Have a siesta in Seoul cinema for $12
WHAT do you do when you are desperately in need of a lunchtime nap?
If you work in Yeouido, Seoul's financial hub, and have 10,000 won (S$12) to spare, you could make a dash for the Yeouido CGV, where the cinema chain transforms its Premium Theater into a cozy sleep nook during lunch hours, Monday through Thursday.
"Plenty of office workers visit the Yeouido CGV lobby just to take a seat on a bench and rest during lunchtime. This is how we came up with the idea for the Siesta Service," said Rhee Sang Jin of CGV's public relations team.
On Monday morning, just before lunch hour, it was easy to spot office workers using the cinema's lounge as a shelter.
They seemed to look for not only a comfortable seat but also a place free of potential stares from their bosses.
"There's no place to put down my head," said an office worker who wished to be identified only by his surname, Heo, adding that he could not nap at the office where he cannot escape noise and light and, more importantly, disapproving stares from colleagues.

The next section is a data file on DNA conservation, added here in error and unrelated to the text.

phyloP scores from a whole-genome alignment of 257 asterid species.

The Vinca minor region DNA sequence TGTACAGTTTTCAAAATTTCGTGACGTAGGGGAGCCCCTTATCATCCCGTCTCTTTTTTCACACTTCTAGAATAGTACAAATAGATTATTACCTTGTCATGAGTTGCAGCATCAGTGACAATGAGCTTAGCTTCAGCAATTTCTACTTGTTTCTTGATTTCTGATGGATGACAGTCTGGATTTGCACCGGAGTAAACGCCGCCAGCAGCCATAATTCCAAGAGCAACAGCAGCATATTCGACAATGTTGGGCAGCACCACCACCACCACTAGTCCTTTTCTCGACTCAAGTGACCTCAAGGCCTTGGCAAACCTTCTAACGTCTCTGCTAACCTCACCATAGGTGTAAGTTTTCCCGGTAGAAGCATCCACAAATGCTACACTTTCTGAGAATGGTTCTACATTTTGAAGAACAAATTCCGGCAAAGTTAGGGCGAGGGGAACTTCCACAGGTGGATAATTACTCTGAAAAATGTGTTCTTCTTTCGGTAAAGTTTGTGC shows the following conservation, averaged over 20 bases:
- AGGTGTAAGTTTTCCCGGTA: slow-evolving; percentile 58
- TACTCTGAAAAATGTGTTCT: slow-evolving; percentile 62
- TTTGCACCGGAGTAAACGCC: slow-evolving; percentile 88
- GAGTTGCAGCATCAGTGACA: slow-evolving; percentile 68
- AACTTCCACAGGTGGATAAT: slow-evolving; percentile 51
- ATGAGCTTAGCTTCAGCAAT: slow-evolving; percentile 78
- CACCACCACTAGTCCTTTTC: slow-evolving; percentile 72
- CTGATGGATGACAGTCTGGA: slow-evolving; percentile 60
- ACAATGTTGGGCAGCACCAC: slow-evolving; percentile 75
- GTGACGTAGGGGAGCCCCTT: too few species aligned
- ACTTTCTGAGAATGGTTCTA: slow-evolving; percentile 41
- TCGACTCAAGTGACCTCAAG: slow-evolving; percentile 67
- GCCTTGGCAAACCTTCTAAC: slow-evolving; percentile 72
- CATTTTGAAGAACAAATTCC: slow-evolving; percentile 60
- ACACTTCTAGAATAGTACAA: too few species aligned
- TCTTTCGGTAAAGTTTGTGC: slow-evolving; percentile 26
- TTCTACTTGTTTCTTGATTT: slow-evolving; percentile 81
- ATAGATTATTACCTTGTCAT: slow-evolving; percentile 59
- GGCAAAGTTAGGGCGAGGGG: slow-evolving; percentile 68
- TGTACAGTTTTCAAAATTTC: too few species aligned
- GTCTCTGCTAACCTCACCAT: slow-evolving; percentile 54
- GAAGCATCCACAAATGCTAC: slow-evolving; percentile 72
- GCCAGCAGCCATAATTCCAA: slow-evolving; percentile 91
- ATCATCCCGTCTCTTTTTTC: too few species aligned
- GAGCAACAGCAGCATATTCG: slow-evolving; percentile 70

The lack of a staff lounge, especially for male office workers, seemed to be the main reason for the workers using Yeouido CGV's siesta service.
South Korean white-collar workers slept an average of six hours and 44 minutes a day in 2013, according to Gallup Korea, falling short of the United States-based National Sleep Foundation's recommendation of seven to nine hours of sleep for those over age 18.
The Siesta Service's cinema has soft, fully reclining chairs. It is lit with soft lights mimicking candle lights and sounds of nature - think birdsongs and babbling streams - play softly.
A cozy blanket and a pair of disposable slippers are offered at each seat. The Siesta Kit provided consists of products to help you settle for a relaxing nap: a cup of tea, steam eye mask and pair of earplugs.
"People say that it is too expensive but our survey shows 90 per cent of those who have used the service are satisfied with both the service and price," said Rhee.
THE KOREA HERALD/ASIA NEWS NETWORK